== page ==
The IP address and credentials to connect to EC2 can be found on your Cloud Assessment dashboard. You can also right-click on EC2 and select open in a new tab. Click on the selected instance from the list on the left-hand side and copy the "Ipv4 Public Ip" value to your clipboard.

Next, go back to the S3 management console, click on bucket, select the first bucket and then click 'permissions'. Click on "bucket policy' and change your on premise IP to the instance IP address by pasting the "Ipv4 Public Ip" followed by /32 in to "aws::SourceIp" and hit save.

Connect to Instance

From here, we are going to SSH into the instance:

  • Open a terminal window
  • Run ssh cloud_user@xx.xx.xx.xx, replacing the sample IP address with the public IP address, which can be found on your Cloud Assessments dashboard, and enter yes
  • Enter the provided password for the instance
  • Go back to S3 bucket page, click on index.html, and copy the public link
  • Switch back to the terminal windows and type curl followed by the public URL. You should be able to view the content of the HTML file due to the permissions we set in the bucket policy

Demonstrating Access without Public IP Address

Let's head back to the 'bucket policy' in the AWS console, remove the 'IP address" from the bucket policy and hit save

Return to the terminal window and repeat the same commands above:

  • Run ssh cloud_user@xx.xx.xx.xx, replacing the sample IP address with the public IP address, which can be found on your Cloud Assessments dashboard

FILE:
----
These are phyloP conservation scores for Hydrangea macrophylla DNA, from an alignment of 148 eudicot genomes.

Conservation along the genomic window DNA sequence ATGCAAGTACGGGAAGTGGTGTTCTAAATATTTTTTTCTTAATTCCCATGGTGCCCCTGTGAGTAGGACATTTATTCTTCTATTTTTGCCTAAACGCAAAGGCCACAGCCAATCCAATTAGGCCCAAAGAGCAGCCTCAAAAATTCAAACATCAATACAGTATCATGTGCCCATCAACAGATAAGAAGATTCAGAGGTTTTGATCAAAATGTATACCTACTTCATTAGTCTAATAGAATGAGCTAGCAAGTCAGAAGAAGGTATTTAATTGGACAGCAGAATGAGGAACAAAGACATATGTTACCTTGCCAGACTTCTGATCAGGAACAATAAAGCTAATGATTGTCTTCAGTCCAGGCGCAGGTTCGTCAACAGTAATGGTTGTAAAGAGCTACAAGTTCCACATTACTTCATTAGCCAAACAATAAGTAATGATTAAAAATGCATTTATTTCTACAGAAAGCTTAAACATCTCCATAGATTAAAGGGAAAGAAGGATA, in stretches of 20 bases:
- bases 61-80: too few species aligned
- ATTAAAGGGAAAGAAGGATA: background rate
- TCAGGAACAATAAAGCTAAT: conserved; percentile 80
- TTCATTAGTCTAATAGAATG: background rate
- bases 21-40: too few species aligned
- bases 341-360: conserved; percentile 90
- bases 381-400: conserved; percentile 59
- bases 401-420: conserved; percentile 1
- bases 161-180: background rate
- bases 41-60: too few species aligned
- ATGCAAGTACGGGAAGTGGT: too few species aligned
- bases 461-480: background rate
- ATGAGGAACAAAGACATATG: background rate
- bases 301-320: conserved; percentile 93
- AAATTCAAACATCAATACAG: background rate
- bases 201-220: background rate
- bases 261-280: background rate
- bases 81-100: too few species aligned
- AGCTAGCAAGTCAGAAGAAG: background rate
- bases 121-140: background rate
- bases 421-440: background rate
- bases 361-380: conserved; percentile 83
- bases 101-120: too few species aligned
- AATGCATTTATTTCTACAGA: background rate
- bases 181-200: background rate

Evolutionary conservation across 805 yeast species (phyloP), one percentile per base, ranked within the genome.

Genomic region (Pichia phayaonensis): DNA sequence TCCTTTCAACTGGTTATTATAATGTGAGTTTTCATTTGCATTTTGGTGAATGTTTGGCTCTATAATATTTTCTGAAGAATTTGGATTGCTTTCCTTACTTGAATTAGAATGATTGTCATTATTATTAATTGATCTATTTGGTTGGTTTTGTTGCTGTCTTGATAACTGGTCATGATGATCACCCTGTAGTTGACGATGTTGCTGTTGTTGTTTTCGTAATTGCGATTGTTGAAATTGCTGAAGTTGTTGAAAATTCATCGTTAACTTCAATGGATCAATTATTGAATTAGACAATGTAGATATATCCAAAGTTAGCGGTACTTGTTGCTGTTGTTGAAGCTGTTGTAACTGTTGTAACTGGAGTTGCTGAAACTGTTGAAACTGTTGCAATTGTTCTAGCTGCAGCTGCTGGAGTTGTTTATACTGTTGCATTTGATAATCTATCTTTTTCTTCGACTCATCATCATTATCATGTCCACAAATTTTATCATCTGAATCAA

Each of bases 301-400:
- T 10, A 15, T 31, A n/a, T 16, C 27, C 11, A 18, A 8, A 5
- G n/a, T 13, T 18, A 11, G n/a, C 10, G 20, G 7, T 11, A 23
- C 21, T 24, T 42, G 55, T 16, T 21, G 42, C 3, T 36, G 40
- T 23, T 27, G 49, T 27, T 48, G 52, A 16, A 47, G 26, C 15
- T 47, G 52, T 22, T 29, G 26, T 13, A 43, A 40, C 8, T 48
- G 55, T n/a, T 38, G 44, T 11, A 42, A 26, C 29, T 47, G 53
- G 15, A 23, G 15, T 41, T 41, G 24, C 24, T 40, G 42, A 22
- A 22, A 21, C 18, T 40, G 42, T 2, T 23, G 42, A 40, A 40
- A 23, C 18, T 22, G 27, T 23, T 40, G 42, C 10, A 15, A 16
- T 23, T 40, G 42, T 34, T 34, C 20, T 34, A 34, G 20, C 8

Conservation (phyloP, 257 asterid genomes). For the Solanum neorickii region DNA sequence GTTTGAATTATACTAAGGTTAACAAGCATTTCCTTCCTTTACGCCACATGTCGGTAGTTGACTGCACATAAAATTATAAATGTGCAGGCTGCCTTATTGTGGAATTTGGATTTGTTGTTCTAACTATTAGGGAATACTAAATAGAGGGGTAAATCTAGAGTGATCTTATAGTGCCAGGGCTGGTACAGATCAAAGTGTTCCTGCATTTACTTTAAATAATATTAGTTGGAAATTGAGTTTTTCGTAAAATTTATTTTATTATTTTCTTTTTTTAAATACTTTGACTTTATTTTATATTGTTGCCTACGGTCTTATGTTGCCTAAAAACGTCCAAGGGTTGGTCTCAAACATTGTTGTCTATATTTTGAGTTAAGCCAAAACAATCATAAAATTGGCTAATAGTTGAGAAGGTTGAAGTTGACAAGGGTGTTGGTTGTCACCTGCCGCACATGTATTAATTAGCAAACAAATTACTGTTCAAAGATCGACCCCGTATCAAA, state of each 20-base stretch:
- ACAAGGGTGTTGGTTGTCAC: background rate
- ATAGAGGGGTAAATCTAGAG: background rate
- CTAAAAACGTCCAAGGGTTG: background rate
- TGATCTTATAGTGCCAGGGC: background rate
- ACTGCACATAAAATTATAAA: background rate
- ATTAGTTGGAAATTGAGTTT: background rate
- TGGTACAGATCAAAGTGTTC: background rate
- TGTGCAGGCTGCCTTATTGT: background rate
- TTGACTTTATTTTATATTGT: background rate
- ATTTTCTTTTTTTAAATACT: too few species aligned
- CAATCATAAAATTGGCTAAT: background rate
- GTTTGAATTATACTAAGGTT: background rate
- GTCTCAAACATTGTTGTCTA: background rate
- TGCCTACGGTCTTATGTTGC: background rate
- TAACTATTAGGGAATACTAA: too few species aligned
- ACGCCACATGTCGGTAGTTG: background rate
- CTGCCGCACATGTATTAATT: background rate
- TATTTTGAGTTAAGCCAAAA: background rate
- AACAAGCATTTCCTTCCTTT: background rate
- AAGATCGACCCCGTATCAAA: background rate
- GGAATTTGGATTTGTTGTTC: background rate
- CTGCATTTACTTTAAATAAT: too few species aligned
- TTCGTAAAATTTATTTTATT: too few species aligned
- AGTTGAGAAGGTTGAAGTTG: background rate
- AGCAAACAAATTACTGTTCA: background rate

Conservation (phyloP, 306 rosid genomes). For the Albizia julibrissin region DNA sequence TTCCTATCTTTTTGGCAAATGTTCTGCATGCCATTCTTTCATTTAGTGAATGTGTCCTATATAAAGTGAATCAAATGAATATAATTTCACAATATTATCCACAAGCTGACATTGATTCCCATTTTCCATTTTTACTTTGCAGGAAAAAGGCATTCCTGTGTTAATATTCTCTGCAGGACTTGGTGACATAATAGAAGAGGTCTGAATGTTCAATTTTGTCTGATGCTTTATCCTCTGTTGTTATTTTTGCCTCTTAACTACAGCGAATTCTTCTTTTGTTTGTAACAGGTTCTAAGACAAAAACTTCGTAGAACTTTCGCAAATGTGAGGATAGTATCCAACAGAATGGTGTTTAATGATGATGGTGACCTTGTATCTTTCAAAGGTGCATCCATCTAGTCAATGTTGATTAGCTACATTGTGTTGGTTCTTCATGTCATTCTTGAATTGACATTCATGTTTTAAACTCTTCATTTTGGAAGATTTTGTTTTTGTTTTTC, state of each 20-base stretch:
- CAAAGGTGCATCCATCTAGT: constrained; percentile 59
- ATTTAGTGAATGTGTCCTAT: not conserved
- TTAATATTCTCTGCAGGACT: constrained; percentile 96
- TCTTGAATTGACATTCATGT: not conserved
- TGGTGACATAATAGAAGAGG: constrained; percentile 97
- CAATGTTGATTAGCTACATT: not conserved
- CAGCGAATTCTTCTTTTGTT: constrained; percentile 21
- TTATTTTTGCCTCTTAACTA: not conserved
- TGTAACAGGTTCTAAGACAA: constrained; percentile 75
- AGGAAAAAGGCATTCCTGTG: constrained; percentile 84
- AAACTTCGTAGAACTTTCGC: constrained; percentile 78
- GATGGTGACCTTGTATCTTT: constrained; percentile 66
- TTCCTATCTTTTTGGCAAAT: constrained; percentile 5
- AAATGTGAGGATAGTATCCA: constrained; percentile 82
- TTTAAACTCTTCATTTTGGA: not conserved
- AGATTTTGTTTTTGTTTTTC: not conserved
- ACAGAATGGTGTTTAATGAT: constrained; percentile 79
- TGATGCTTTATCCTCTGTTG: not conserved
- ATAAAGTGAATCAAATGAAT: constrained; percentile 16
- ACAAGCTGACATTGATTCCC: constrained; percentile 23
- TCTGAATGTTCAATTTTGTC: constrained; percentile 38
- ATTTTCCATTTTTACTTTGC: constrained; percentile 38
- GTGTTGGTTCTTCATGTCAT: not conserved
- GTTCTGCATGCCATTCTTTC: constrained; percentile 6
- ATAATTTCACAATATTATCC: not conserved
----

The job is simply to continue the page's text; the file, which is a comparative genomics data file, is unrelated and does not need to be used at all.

• Enter the password for the instance
  • Type curl command and paste in the public URL. This time, you'll get an 'access denied' message!

Creating an Anonymous Bucket Policy

There is a GitHub URL as part of this activity, let's go ahead and open it up. Click on the 'anonymous' link and copy the code to your clipboard. Head back over to the AWS management console.

Note: Make sure you are using the Cloud Assessments provided AWS management console.

Open up the AWS S3 management console and select the second bucket.

To demonstrate that we don't have access to view the objects in the buckets, select 'index.html' and click on the public URL under Overview in the pop-up window. You should get an 'access denied' message.

Allowing Anonymous Access

Go to Permissions, click on Bucket Policies and paste in the code that you copied from the GitHub link. Modify the Resources line of the code by copying and pasting the bucket ARN into the Resources area before the "/". Click Save*.

You will get a warning notification that your AWS bucket is public.

We can now navigate back to our 'Overview' inside the bucket, select 'index.html', and click on the public URL and you should see '.html' file downloading!

Another thing to do is to copy the public URL, switch to the terminal windows, type the curl command and paste the URL and hit enter.

We can see that it's downloading, meaning, everybody can have access to download the content of the bucket.

Congratulations! You've completed this Learning Activity! Once both boxes have been checked off on your dashboard, you can click "Grade Activity" and move on.